“Agnew’s analysis finds that this could happen later than was previously thought, because of climate change. Data from satellites mapping Earth’s gravity show that since the early 1990s, the planet has become less spherical and more flattened, as ice from Greenland and Antarctica has melted and moved mass away from the poles towards the Equator.”

Again we ask, what melting? That bit about three years gives the impression that it’s all been worked out very precisely without margins of error and some guesswork on questions like what ocean currents are doing, or how much Arctic ice would have melted from its cyclical high point in 1979 without this thing called “climate change”.

Now to be fair to Gibney, she eventually gets around to admitting that her entire article is basically rubbish:

“Agnew’s paper is useful in making predictions, but Donley [“Elizabeth Donley, who heads the time and frequency division at the US National Institute of Standards and Technology in Boulder, Colorado”] says that there is still high uncertainty about when a negative leap second will be needed. The calculations rely on Earth’s acceleration continuing at its present rate, but activity in the inner core is almost impossible to predict, cautions Christian Bizouard, an astrogeophysicist at the International Earth Rotation and Reference Systems Service in Paris, which is responsible for deciding when to introduce a leap second. ‘We do not know when that means acceleration will stop and reverse itself,’ he says.”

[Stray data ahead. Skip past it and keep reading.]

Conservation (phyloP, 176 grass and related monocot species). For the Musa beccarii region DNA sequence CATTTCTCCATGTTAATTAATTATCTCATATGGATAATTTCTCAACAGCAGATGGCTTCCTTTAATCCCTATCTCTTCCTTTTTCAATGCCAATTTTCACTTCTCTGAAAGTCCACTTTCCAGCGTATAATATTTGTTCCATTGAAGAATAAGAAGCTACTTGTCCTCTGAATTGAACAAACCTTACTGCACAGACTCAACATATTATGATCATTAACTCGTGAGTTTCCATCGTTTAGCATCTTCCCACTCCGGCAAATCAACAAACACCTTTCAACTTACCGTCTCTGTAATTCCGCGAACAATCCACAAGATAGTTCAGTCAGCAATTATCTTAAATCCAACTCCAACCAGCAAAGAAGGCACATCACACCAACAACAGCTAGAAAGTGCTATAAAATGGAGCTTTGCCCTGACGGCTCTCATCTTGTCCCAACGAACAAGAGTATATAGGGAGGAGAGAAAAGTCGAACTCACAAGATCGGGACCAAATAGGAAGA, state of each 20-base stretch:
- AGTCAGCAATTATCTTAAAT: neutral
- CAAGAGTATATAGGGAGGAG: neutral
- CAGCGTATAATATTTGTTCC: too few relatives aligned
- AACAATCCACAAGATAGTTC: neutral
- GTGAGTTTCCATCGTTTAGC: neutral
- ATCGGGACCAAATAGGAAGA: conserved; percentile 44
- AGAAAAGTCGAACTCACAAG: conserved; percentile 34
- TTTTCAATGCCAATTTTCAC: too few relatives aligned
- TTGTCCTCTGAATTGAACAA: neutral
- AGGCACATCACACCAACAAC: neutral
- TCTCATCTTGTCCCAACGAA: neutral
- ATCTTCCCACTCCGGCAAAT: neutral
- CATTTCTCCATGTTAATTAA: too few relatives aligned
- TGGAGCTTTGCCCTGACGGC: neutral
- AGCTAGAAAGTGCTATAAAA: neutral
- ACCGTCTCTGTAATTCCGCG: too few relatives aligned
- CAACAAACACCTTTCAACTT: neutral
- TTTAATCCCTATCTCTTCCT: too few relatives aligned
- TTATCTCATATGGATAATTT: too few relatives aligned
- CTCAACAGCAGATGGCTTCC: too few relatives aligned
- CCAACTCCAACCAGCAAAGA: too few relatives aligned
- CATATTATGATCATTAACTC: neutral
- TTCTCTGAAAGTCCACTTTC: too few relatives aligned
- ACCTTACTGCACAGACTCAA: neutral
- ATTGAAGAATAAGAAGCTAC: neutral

But though it’s rubbish, it’s all in a good cause:

“Agnew hopes that seeing the influence of climate change on timekeeping will jolt some people into action. ‘I’ve been around climate change for a long time, and I can worry about it plenty well without this, but it’s yet another way of impressing upon people just how big a deal this is,’ he says.”

Glad you cleared that up.

P.S. If he’s “been around climate change for a long time”, and if he means the human kind (otherwise jolting people into action wouldn’t make sense), then when exactly did its pernicious effects supposedly kick in? That number appears to be considerably more unstable than the rotation of the Earth, which takes some doing.

5 comments on “Climate change ate my watch”

  1. Long before I owned a VCR,there was a program called Science International,which later changed it's name to "What Will They Think Of Next".
    This non-scientist Gibney fits that description well.One minute explaining that we may need to stop adding "leap seconds" due to climate change,then
    explaining why her whole premise is garbage.As well as the non-scientist journo from WaPo.More examples of twisted alarmist pretzel logic.

  2. The state-funded fields of science and anything somewhat related are drowning in corruption from the annual trillion dollar climate hysteria windfall of borrowed (stolen) loot aimed at transitioning the remnants of liberal societies into totalitarian societies offering the elixir of climate salvation. Good humour always contains a strong element of truth and in this joke it's doubly so:
    Q, Why is China unconcerned about climate change?
    A. Because they already have a communist government.

  3. The negative leap second, if real, is an interesting problem. You can move the clock on your computer forward with impunity, but if you move it backward then you may wind up with critical records that overlap or are out of sequence. I don't know how that will be resolved but blaming the problem on imaginary melting is not helpful.

  4. The idea that arctic meltwater adding mass to the equator, thereby speeding the earth's rotation, is opposite to the truth. That mass has to be accelerated, and the energy comes from the rotating earth, slowing it. Conservation of momentum and all that.

  5. Dan Thomas exactly, we all seen a ice skater pulling their arm in and speed up, and stop themselves by extending their arms.